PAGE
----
Public Option, State Efforts
NM Exploring Medicaid Buy-In as a Pathway to Coverage for All
Throughout the last six months, United States of Care has been listening to and learning from people across the country working to build momentum for policies that will make health care more accessible and affordable. We have been energized by the passion and commitment we’re witnessing across the country.
New Mexico is one state leading the charge to identify and advance innovative solutions. Earlier this year, a bipartisan majority of the New Mexico state legislature passed a memorial calling on the Legislative Health and Human Services Committee to study the potential for a Medicaid buy-in in the state. This week, the United States of Care team will be in Albuquerque to join New Mexico Together for Health Care, a broad coalition of families, patients, and advocates, as they meet with stakeholders to share their vision and gather input about how a buy-in plan could work best in the state.
The opportunity to purchase Medicaid coverage could be beneficial for many consumers in the state. Like families across the country, many people in New Mexico are struggling to afford high quality health insurance coverage. As many as 230,000 New Mexicans remain uninsured. Over 12,000 more are enrolled in bronze or catastrophic level coverage, which requires people to pay a significant deductible for most services, which evidence suggests oftens results in people foregoing needed care. And New Mexico has pressing health care needs, with one of the highest rates in the nation of deaths caused by drugs, alcohol, and suicide.
Medicaid is already the backbone of New Mexico’s health care system, providing comprehensive coverage to nearly one-third of the state’s residents in 2016. It’s a program that New Mexico families know well, and introducing a Medicaid option for individuals and families who struggle to afford the premiums and deductibles for their private insurance would increase competition and give consumers more choices. People in the individual insurance market can experience “churn” as their income changes and they move between Medicaid and the private insurance market. The opportunity to purchase Medicaid could help minimize the disruption that consumers currently face when their circumstances change.
We’re thrilled that New Mexico’s state legislature is undertaking a bipartisan, open and transparent process to study this issue. Health care policy is complex, and a seemingly basic change can create a ripple of unintended consequences. There are many different ways to structure a proposal to allow consumers to purchase Medicaid coverage, and it’s important to hear from stakeholders and fully understand the implications of new approaches before moving ahead.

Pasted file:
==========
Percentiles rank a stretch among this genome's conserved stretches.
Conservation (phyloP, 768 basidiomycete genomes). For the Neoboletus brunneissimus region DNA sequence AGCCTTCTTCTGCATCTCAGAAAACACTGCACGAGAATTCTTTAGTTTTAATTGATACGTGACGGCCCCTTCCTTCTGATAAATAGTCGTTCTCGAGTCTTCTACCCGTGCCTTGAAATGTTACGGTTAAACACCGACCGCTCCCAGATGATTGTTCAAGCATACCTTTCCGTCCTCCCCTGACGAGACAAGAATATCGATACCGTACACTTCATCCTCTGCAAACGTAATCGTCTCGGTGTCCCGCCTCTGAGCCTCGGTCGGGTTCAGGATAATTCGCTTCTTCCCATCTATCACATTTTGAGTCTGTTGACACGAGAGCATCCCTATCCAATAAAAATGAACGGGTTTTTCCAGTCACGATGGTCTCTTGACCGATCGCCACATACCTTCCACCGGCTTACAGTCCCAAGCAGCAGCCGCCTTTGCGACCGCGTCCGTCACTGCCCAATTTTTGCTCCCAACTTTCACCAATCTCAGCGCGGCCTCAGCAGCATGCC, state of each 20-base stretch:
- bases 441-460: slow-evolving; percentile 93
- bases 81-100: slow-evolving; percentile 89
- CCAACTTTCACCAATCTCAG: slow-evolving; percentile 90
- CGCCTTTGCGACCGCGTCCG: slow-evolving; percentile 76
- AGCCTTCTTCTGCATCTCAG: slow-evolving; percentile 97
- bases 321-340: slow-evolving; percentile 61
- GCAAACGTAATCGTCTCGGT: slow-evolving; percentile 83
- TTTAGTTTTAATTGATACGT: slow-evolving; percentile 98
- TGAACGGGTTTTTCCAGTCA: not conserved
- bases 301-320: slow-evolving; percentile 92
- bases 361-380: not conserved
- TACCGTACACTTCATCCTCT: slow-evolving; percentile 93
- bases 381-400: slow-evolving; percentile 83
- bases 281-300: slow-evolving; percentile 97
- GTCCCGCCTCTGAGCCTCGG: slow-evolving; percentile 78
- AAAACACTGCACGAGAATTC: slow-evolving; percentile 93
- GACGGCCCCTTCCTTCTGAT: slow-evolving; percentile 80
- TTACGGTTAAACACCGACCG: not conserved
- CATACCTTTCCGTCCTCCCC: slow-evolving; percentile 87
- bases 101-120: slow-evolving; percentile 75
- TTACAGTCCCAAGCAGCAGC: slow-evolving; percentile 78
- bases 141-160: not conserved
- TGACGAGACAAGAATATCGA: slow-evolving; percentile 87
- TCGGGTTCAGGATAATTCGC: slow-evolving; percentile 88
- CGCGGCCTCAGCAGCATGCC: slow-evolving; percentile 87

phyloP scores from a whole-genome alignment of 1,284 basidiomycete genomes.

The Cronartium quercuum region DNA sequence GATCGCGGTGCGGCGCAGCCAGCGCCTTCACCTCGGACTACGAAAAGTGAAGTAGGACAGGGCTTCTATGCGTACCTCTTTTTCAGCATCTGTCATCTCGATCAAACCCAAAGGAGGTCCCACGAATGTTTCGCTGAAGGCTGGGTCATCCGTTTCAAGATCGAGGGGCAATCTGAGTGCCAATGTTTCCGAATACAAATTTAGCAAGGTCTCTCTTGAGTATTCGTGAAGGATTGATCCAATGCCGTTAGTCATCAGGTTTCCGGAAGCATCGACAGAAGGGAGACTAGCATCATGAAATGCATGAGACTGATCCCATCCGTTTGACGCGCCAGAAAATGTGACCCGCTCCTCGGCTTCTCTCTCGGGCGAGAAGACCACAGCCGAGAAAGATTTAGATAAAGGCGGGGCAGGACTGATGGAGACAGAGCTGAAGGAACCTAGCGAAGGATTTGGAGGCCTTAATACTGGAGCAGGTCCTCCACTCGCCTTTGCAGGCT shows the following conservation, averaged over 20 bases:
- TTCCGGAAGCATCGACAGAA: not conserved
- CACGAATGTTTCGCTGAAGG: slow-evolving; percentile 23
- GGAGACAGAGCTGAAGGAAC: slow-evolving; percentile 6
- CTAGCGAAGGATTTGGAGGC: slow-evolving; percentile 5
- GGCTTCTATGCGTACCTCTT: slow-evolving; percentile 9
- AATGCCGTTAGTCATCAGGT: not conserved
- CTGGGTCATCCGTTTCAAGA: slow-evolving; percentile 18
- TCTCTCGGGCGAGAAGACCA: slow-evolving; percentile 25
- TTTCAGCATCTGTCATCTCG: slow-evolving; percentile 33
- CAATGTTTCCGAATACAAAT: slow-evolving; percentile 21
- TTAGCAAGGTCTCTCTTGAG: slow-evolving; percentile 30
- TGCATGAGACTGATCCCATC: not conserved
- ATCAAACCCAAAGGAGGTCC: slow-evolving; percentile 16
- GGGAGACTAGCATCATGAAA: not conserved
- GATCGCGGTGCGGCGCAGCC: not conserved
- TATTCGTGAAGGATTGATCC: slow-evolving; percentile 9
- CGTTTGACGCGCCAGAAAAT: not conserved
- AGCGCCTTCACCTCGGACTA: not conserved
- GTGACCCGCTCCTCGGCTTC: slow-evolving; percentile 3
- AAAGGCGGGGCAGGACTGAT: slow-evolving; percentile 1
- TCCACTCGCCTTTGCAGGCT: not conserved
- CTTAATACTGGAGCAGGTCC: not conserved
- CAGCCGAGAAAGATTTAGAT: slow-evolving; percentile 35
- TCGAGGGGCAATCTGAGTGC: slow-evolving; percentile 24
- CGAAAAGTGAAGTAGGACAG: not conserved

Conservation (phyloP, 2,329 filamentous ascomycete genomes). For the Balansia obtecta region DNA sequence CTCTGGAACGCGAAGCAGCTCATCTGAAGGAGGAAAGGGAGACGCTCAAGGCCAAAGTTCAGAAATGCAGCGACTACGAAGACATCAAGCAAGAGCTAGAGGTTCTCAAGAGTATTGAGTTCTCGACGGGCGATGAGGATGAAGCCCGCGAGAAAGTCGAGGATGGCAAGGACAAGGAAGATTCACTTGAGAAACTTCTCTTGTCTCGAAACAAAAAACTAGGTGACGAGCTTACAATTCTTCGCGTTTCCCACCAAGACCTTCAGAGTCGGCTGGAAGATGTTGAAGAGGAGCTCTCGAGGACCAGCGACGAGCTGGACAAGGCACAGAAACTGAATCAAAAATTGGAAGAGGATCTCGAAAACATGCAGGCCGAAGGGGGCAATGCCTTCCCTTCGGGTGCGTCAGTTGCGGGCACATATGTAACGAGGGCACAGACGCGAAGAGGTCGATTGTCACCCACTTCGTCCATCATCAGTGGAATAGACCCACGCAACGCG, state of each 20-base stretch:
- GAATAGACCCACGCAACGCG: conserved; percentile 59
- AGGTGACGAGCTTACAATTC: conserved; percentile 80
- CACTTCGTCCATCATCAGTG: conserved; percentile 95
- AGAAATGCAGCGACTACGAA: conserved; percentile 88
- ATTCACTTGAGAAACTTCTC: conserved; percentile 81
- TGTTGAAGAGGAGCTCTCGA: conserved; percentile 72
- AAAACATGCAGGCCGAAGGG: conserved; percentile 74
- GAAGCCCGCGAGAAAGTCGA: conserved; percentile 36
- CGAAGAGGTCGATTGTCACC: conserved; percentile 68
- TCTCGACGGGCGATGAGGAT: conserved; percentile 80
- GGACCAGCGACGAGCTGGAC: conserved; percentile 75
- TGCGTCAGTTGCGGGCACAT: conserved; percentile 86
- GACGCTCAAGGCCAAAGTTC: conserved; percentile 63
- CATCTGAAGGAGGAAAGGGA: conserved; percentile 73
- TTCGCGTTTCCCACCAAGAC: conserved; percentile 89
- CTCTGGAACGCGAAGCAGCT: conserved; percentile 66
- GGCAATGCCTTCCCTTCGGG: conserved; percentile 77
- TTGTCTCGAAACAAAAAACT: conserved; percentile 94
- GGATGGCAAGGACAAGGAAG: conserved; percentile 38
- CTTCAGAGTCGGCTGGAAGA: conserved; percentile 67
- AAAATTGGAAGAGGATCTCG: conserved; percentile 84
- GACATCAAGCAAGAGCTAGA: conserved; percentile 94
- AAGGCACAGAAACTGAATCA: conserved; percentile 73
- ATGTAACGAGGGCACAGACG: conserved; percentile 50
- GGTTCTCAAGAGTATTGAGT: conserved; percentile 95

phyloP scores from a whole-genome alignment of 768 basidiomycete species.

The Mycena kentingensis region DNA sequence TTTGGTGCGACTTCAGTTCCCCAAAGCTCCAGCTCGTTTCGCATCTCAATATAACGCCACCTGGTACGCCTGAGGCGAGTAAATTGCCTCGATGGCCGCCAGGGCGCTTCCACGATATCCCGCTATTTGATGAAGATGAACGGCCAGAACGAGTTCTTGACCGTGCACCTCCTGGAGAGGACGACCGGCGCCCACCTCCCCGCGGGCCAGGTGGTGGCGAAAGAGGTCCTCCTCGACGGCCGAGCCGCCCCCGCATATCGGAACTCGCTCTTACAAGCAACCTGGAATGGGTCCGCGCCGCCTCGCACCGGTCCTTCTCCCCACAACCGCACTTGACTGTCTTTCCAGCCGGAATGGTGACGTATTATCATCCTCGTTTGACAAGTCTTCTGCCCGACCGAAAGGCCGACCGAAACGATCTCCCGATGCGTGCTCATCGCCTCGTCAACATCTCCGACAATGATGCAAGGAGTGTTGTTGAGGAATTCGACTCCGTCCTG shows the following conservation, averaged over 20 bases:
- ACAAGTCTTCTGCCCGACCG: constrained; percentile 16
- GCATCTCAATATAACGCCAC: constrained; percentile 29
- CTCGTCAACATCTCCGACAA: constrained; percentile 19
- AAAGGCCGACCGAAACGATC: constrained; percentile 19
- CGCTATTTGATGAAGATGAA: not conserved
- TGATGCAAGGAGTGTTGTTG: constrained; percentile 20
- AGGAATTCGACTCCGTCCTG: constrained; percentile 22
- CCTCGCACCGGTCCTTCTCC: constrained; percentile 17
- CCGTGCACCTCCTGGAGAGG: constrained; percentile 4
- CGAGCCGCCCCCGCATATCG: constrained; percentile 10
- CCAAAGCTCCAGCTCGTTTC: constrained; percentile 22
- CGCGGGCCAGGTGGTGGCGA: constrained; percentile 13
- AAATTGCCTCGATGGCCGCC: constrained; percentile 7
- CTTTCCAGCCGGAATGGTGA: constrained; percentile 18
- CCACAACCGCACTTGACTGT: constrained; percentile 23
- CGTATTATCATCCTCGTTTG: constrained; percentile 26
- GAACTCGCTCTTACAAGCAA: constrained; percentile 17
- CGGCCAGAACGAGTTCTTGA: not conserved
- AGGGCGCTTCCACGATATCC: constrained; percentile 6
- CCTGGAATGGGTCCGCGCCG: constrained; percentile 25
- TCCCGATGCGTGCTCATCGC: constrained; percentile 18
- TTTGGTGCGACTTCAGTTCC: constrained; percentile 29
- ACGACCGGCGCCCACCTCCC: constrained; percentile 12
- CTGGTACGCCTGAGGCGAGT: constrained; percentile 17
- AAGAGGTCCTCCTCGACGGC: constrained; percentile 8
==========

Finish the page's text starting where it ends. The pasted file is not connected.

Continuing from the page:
Especially important is raising up the voices of patients and consumers who struggle to afford their insurance premiums or the co-pays and deductibles they are faced with when they need care. Our United States of Care Founder’s Council member, Lan Sena, knows all too well that having insurance doesn’t always mean being able to easily afford care. As she and members of her family have battled cancer, their worries have often been compounded by stress about the cost of accessing treatment. We believe, like Lan does, that this proposal has the potential to help her family and others in New Mexico struggling under the burden of high out-of-pocket costs.
United States of Care is focused on improving our health care system through sustainable policies so that people don’t have to worry about losing their health care based on shifting political winds. We’re excited to be assisting advocates in New Mexico with this effort, and lending expertise wherever we can be helpful – by providing research and technical support, connecting state leaders with national experts, and offering strategic outreach to stakeholders. We look forward to staying involved as this process continues and sharing what we are learning in New Mexico with other policymakers and advocates across the country, including those in the dozen other states that are currently exploring Medicaid Buy-in.